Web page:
Monday, June 19, 2006
History Stuffs Australia
Well, that title is a bit harsh, but I think we all knew in our heart of hearts that Brasil would turn us over. Having said that, though, it was only moments of individual class that made the difference, but tactically the Socceroos had the South Americans round their little finger for long periods.
The first half in particular was absolutely magnificent from the Aussies. Tactically superb, they stifled the Brasilian flair to the point where the world champions were visibly at a loss for openings to exploit. The Socceroos simply gave them no options. It was a lesson in tactical planning and it came off to a tee. I don't recall ever seeing a side so well organised and disciplined, covering space and breaking forward when the opportunity arose. Right from the off, the Aussies did not press the Brasilian back line, allowing them to pack the midfield and deny the Brasilians any space. It was almost as though the pitch had shrunk to about two thirds its normal size, and that's exactly the way to successfully curb an attack. When the Aussies had the ball, the pitch seemed to open up, allowing the play to flow.
As if we needed it, that 45 minutes was confirmation of Guus Hiddink's tactical genius. Critics will suggest that Brasil were not at their best, but they would have had to be at their best to get past the Socceroo fortifications. It was very, very impressive.
The initial period of the second half was always going to be the real test, and would dictate the rest of the game. The Brasilians came out with a new plan, and the Aussies were always going to have to respond to it. Unfortunately, the South Americans stepped up a notch, and the Aussies found it difficult to maintain their performance. The game opened up, and this would always suit Brasil. Sure enough, a couple of small defensive errors (Neill allowing Ronaldo the space to receive the ball cleanly, the other defenders being drawn to Ronaldo and away from Adriano, and Chipperfield letting Adriano turn onto his favoured left foot) led to a goal. The class of Brasil showed through here, as many sides would not have the talent to exploit such a small chance.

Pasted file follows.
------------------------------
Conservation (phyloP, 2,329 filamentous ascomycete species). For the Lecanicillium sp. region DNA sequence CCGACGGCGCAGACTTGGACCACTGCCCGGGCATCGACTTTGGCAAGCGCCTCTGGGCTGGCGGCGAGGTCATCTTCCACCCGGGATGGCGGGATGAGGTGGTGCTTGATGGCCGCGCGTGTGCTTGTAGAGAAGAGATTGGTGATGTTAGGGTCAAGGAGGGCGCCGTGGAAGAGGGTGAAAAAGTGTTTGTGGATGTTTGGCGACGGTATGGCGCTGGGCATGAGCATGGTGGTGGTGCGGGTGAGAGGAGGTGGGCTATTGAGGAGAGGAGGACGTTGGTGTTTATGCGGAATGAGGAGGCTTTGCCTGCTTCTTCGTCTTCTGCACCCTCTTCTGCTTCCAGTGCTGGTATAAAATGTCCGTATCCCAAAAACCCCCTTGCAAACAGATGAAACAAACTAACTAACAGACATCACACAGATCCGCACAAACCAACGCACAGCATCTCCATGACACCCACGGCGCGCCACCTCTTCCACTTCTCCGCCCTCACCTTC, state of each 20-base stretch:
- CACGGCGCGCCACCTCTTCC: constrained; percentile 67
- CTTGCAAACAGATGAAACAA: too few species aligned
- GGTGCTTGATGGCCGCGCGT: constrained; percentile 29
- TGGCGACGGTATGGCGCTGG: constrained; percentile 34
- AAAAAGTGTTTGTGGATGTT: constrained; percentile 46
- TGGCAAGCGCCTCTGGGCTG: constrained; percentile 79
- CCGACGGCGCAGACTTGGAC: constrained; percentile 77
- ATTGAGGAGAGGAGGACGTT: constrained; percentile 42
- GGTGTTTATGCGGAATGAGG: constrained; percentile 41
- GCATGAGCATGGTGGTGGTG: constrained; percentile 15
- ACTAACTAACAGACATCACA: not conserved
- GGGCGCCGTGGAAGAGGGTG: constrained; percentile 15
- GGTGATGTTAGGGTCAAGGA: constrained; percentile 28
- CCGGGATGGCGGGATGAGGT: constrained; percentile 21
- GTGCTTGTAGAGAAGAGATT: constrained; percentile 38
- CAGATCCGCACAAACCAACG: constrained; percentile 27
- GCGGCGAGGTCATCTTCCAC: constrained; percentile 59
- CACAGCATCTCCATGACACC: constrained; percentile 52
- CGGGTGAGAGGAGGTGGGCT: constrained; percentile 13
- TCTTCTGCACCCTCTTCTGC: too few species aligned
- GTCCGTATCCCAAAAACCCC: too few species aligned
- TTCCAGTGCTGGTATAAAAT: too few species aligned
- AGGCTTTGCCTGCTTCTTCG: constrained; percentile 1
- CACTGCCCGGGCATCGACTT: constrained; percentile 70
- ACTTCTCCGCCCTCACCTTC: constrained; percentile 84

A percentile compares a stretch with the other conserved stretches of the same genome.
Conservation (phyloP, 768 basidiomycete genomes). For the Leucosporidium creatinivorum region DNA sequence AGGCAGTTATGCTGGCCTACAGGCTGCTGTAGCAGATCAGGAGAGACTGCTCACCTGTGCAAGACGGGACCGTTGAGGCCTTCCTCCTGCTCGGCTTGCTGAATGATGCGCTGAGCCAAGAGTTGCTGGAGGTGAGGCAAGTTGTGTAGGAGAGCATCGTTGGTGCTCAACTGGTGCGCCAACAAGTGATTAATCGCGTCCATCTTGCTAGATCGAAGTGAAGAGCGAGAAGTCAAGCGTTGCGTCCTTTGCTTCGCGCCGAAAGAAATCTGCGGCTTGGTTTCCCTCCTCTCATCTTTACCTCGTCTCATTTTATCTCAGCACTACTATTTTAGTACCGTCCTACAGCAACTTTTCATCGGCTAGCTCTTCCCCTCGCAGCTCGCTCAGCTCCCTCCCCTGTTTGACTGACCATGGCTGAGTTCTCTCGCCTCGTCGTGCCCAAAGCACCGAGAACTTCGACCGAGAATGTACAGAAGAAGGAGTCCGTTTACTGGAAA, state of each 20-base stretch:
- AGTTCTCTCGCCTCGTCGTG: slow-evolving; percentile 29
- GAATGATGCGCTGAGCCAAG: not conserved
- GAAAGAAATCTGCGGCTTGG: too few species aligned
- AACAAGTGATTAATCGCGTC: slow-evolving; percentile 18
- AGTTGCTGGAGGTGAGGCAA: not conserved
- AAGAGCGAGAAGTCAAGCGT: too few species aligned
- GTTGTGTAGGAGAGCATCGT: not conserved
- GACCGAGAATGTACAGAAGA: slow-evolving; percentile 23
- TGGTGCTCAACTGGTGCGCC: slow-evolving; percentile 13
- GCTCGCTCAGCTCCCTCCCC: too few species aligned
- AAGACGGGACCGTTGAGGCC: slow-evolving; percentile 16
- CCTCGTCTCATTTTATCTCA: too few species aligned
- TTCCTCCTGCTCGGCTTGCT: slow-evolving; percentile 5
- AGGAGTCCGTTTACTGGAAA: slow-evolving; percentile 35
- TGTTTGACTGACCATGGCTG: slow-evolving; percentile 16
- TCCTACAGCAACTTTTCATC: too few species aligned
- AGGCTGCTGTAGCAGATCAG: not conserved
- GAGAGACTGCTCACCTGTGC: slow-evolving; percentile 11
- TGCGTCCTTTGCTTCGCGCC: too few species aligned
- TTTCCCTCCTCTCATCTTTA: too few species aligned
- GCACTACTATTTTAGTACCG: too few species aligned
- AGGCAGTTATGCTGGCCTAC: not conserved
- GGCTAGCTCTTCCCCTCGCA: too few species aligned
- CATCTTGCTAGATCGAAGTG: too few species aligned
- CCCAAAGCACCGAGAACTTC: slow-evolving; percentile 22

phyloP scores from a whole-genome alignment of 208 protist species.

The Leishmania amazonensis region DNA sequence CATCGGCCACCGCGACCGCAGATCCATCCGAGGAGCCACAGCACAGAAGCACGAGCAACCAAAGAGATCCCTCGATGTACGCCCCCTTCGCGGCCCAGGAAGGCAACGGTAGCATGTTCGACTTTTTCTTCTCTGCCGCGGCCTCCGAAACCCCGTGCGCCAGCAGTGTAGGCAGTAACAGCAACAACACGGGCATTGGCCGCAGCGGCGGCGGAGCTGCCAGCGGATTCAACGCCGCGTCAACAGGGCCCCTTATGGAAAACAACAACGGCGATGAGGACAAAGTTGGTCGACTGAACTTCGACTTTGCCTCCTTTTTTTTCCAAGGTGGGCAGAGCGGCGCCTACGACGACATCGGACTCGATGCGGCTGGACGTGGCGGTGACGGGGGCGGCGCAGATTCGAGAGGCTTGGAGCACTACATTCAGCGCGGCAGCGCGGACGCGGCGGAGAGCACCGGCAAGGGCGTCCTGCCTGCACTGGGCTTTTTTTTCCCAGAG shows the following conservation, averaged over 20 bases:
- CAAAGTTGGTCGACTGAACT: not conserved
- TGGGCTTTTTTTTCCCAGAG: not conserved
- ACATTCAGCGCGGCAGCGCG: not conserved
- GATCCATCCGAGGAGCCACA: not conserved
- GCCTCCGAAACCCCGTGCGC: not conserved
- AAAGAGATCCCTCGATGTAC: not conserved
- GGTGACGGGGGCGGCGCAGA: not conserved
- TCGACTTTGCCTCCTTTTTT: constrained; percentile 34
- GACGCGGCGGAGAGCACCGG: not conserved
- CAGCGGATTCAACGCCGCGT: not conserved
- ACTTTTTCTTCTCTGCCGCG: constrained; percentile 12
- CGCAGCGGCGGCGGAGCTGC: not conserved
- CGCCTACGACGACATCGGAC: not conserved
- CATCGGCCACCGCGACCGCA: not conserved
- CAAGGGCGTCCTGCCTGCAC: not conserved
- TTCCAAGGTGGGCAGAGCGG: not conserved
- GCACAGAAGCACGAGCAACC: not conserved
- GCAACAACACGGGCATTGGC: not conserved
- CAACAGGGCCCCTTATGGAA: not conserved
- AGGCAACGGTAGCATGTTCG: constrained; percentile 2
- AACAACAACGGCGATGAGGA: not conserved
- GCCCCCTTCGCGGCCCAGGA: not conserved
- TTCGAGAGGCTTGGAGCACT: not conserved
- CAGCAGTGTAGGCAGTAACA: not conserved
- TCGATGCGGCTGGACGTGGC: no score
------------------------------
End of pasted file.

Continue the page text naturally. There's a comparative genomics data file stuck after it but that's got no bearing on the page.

From then on, the Aussies were on the back foot. They had to score, and pushed forward. Hiddink brought off a key defender, Moore, for a more attacking lineup. He knew that goal difference was irrelevant given the draw between Croatia and Japan, so it was worth risking conceding a second.
It could have easily been a draw, with Kewell, Viduka, and Bresciano all coming close. Dida's save from Bresciano's spectacular volley was top drawer, although it may not have gone straight in. But Australia were caught short and Brasil found themselves with four players on three. The oddly-named Fred punted it in, and it was all over.
Schwarzer 6 - Could do little about the goals, but commanded his area and took an excellent one-handed catch from a shot (that would have been disallowed anyway, but shows his skill - this guy could palm a bowling ball).
Chipperfield 6 - Made a few errors and tried to milk it too much going forward.
Neill 9 - Outstanding. Man of the match.
Moore 8 - Excellent. Back to his best.
Popovic 7 - Unlucky to be injured. Was having a good game till then.
Emerton 8 - One of his best games. Kept possession well and tackled well. Disciplined.
Grella 7 - Partly at fault for the last goal, but that didn't spoil a great performance.
Culina 7 - Good. Poor set pieces though.
Cahill 8 - Very lively and only subbed for his yellow card.
Sterjovski 7 - Generally very good but occasionally gave the ball away.
Viduka 7 - Held the ball up well.
Bresciano 7 - Great volley and good creativity.
Kewell 7 - Wasteful, but gave us time to press forward.
Aloisi 6 - Quiet.
I have to say that the whole was much greater than the sum of its parts. Overall I'd give the performance an 8, as a team.